What started out as an attempt to keep a running log of what I was hoping would be high-scoring, intriguing matchup between the Indiana Pacers and the Denver Nuggets, quickly turned into a game that only the most diehard of Indianapolis basketball fans would stay tuned into.
So while the end result isn’t the entertaining game log that I was hoping for, there was still a lot to be learned about the 2009-10 Pacers by watching Tuesday night’s game at Conseco Fieldhouse…while sitting on my couch at home.
First, some pertinent notes from the pregame show:
-These two teams met twice while in China, with the Pacers winning in convincing fashion in the first game 126-104, and then falling in equally convincing fashion 128-112 two days later.
-Jeff Foster is out at least two weeks with a high ankle sprain, meaning the Pacers frontcourt is thinner than Christian Bale in “The Machinist.” Not a good thing. Jim O’Brien desperately needs his own “Foul Machinist,” Roy Hibbert, to stay out of foul trouble for the Pacers to have a chance.
–Indianapolis sports fans and groupies alike should be aware that tonight is Tyler Hansbrough’s birthday! I’d really like to wish “Psycho T” a big, Hoosier style Happy Birthday, I really would, but until I see him wearing the Blue and Gold in a regular season game, I can’t acknowledge him. Word on the street is his debut could come Friday night.
1st QUARTER: Pacers vs. Nuggets
Indiana starts with Hibbert, Danny Granger, Troy Murphy, Brandon Rush, and T.J. Ford. 12 seconds into the quarter and there’s already a foul whistled near the hoop on Murphy. Not a good sign. On the bright side, at least it wasn’t on Hibbert.
As if to prove his importance, “Big Roy” hits a sweeping left hook over Nene on Indiana’s first possession. Five minutes later, Granger hits his first shot of the game to put the Pacers up 7-6. Considering the Nuggets are averaging 115 points a game coming into tonight, and Indiana’s a notoriously high-octane offense, it’s very surprising to see this game being played at a snail’s pace (right now, they’re on pace to score 117 points…combined).
Note to Reader: For those of you who like to skip ahead and read the last page first, this was the only lead Indiana held all night. And yes, the scoring is about to pick up.
Over the next two minutes, Ford missed a jumper (one of several poor shots on the night for the point guard), the Nuggets had two offensive rebounds that resulted in an Anthony Carter three pointer. Hibbert had “the chair pulled out” from under him on an awkward post move (the old “chair pull out” is a classic veteran move where the defender waits for the offensive player to initiate contact, and then immediately jumps back, causing an unbalanced player (as Hibbert was) to fall flat on their back).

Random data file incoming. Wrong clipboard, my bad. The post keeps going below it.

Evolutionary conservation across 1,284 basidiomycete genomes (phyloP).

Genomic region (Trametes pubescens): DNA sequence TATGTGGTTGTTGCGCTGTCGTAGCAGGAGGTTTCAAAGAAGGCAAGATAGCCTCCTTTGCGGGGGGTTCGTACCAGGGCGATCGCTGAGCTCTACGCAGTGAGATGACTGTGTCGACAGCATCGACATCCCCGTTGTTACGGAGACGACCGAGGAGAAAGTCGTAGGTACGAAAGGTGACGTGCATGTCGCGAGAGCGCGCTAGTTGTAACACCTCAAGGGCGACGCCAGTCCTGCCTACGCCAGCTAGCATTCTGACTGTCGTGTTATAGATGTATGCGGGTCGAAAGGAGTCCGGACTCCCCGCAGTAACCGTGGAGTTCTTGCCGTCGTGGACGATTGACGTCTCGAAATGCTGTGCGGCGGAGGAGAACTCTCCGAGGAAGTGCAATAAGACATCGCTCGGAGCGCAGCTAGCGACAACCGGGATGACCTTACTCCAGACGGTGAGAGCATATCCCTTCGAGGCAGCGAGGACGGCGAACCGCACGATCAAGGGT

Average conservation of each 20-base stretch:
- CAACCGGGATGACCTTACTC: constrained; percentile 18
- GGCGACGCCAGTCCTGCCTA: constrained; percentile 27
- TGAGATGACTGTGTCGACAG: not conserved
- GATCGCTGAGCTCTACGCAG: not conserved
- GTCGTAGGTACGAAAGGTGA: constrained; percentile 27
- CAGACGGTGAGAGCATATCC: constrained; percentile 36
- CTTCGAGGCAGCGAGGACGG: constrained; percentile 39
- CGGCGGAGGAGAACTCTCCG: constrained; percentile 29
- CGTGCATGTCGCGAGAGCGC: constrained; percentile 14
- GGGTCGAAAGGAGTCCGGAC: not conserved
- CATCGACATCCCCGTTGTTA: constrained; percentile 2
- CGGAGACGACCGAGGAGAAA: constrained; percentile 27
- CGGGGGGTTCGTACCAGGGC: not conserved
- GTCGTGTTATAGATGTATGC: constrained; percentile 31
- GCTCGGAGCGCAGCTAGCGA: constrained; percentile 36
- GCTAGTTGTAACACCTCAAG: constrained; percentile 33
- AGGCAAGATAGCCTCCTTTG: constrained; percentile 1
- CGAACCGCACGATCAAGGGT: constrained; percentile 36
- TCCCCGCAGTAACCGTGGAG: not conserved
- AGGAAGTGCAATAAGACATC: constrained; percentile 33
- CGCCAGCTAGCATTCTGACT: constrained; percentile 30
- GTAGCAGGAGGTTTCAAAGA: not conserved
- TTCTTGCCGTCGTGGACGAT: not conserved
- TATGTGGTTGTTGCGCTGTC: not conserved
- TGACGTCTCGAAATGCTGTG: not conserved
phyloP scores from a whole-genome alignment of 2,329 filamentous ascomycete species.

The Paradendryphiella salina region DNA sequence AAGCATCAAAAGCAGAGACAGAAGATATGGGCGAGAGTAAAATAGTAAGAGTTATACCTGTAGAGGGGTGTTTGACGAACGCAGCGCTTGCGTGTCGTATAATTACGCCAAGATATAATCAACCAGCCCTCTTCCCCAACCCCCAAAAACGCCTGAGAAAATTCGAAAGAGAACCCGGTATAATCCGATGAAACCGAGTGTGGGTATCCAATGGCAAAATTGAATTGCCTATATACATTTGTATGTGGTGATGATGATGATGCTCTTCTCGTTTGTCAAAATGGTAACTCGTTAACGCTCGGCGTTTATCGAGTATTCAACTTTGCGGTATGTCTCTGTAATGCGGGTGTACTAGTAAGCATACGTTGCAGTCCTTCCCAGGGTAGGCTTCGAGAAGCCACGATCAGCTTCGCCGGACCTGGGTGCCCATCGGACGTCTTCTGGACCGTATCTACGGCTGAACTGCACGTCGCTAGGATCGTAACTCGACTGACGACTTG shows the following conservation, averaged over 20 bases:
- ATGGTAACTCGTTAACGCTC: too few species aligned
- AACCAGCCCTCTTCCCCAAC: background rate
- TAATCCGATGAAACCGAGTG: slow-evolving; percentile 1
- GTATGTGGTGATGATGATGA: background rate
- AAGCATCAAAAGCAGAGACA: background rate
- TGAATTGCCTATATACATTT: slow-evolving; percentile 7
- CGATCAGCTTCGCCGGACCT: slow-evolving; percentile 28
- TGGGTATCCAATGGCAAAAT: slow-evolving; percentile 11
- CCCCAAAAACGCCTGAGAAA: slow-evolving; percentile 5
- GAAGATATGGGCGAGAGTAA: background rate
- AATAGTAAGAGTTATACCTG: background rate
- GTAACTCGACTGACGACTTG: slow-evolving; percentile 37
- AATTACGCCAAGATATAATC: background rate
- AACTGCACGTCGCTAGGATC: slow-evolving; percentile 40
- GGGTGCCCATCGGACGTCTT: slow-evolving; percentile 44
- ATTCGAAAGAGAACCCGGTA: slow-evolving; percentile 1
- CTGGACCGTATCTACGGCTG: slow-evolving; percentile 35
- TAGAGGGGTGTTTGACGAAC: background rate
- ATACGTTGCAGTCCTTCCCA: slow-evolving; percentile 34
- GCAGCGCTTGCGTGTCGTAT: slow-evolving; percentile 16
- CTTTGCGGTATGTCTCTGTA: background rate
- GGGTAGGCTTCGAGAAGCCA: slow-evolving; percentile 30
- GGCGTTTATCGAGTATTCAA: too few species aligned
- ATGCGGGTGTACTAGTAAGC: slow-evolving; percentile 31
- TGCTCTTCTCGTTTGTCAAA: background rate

Normally I find it hysterical when incredibly large people fall, but not in this instance. Hibbert then committed his second foul, and was sent to the bench with the team trailing 14-7.
By the end of the quarter, the lead had ballooned to 30-13, and Pacers fans across Indianapolis were left to wonder how things got out of hand so quickly.
2ND QUARTER: Indiana vs. Denver
The second quarter brought no improvement, as the Pacers trailed by as much as 21 at one point. Granger didn’t hit his second shot until 2:19 left in the quarter, an ominous stat that should tell Larry Bird all he needs to know about the current makeup of his squad. When Danny’s not in “The Granger Zone,” they can’t compete.
To top off the horrible half of basketball, Murphy left the game after bruising his lower back in a hard fall to the floor. Perhaps the only positive to take away from the otherwise forgettable half was an extended look at the Pacemates coming back from a TV timeout. They seem especially “enthusiastic” this season.
Instead of inundating you with the boring details of the second half, I’ll just give you a quick synopsis of the most relevant info I could gather. Trust me, you’re not missing much.
2ND HALF: Indiana Pacers vs. Denver Nuggets
-T.J. Ford takes entirely too many bad shots. He would rather blindly drive into a one-on-three fastbreak or pull up for an ill-advised jumper, instead of looking to get his teammates involved. If there’s one quality you don’t want in a point guard, “taking too many bad shots” is probably it.
-Watching the second unit of Earl Watson, Dahntay Jones, Luther Head, and Solomon Jones play, the question I kept asking my dog (he’s the only one I could get to watch the game with me) was; “Where in the heck are the points going to come from?” He responded with a quizzical stare that seemed to say, “I have no clue.” And he was right on.
Other than Jones, who went for a team high 20 points in a revenge game against his former team, the Pacers received just 20 of their 93 points from bench players. The addition of Hansbrough will help, but the lack of players able to create their own shot is becoming increasingly more obvious.
-Speaking of Jones, I love what I’ve seen from him so far. He’s strong and very physical, not only on defense, but offensively as well. He’s not afraid of bodying up against anyone, and his improved jump shot gives him a much needed added dimension on offense. He looks to me to be someone entering the prime of his career that can contribute significantly as a role player. A great “piece of the puzzle” guy, if you will.
-As constructed, it’s painfully obvious this roster is not playoff worthy. Oh, there’s a chance they back their way into postseason play, but the lottery selection that comes with missing the playoffs would be far more valuable to this team right now. The core — Granger, Hibbert, Rush, Hansbrough, Dahntay Jones, Murphy, and Mike Dunleavy (maybe) — has the potential to be a very, very, potent unit. It’s not yet though. Not even close.
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